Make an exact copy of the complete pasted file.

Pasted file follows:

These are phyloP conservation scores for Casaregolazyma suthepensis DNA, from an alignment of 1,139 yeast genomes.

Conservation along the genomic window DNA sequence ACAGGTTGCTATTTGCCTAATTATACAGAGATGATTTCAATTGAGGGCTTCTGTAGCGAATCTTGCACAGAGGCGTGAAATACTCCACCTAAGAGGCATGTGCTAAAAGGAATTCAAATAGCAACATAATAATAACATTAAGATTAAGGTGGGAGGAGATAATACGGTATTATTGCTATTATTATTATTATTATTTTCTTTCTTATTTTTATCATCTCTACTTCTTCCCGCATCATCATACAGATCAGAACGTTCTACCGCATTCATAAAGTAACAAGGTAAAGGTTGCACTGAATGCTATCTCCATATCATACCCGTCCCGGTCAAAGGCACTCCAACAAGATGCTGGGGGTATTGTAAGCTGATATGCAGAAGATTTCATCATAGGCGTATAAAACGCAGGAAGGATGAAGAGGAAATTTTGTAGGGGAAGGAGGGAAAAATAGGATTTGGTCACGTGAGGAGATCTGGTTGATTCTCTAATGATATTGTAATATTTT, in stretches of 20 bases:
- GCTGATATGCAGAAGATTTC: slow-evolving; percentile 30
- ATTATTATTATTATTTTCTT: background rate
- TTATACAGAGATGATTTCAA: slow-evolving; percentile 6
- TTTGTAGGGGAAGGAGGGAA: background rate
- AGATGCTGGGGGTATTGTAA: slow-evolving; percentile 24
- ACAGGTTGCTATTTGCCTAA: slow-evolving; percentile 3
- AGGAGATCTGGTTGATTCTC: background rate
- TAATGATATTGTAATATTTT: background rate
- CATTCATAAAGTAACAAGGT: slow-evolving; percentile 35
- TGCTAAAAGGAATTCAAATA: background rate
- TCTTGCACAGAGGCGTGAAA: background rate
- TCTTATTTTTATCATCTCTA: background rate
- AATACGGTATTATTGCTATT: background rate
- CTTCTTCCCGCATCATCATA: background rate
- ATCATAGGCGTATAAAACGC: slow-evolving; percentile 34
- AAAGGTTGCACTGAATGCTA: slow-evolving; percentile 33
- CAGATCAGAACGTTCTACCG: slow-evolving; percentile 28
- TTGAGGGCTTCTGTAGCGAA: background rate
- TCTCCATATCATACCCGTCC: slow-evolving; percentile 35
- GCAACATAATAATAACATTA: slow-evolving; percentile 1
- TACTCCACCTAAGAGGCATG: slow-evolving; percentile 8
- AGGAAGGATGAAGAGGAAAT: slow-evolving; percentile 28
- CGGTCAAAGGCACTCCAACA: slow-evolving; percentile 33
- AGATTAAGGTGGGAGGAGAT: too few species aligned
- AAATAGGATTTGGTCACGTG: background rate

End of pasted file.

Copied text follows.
These are phyloP conservation scores for Casaregolazyma suthepensis DNA, from an alignment of 1,139 yeast genomes.

Conservation along the genomic window DNA sequence ACAGGTTGCTATTTGCCTAATTATACAGAGATGATTTCAATTGAGGGCTTCTGTAGCGAATCTTGCACAGAGGCGTGAAATACTCCACCTAAGAGGCATGTGCTAAAAGGAATTCAAATAGCAACATAATAATAACATTAAGATTAAGGTGGGAGGAGATAATACGGTATTATTGCTATTATTATTATTATTATTTTCTTTCTTATTTTTATCATCTCTACTTCTTCCCGCATCATCATACAGATCAGAACGTTCTACCGCATTCATAAAGTAACAAGGTAAAGGTTGCACTGAATGCTATCTCCATATCATACCCGTCCCGGTCAAAGGCACTCCAACAAGATGCTGGGGGTATTGTAAGCTGATATGCAGAAGATTTCATCATAGGCGTATAAAACGCAGGAAGGATGAAGAGGAAATTTTGTAGGGGAAGGAGGGAAAAATAGGATTTGGTCACGTGAGGAGATCTGGTTGATTCTCTAATGATATTGTAATATTTT, in stretches of 20 bases:
- GCTGATATGCAGAAGATTTC: slow-evolving; percentile 30
- ATTATTATTATTATTTTCTT: background rate
- TTATACAGAGATGATTTCAA: slow-evolving; percentile 6
- TTTGTAGGGGAAGGAGGGAA: background rate
- AGATGCTGGGGGTATTGTAA: slow-evolving; percentile 24
- ACAGGTTGCTATTTGCCTAA: slow-evolving; percentile 3
- AGGAGATCTGGTTGATTCTC: background rate
- TAATGATATTGTAATATTTT: background rate
- CATTCATAAAGTAACAAGGT: slow-evolving; percentile 35
- TGCTAAAAGGAATTCAAATA: background rate
- TCTTGCACAGAGGCGTGAAA: background rate
- TCTTATTTTTATCATCTCTA: background rate
- AATACGGTATTATTGCTATT: background rate
- CTTCTTCCCGCATCATCATA: background rate
- ATCATAGGCGTATAAAACGC: slow-evolving; percentile 34
- AAAGGTTGCACTGAATGCTA: slow-evolving; percentile 33
- CAGATCAGAACGTTCTACCG: slow-evolving; percentile 28
- TTGAGGGCTTCTGTAGCGAA: background rate
- TCTCCATATCATACCCGTCC: slow-evolving; percentile 35
- GCAACATAATAATAACATTA: slow-evolving; percentile 1
- TACTCCACCTAAGAGGCATG: slow-evolving; percentile 8
- AGGAAGGATGAAGAGGAAAT: slow-evolving; percentile 28
- CGGTCAAAGGCACTCCAACA: slow-evolving; percentile 33
- AGATTAAGGTGGGAGGAGAT: too few species aligned
- AAATAGGATTTGGTCACGTG: background rate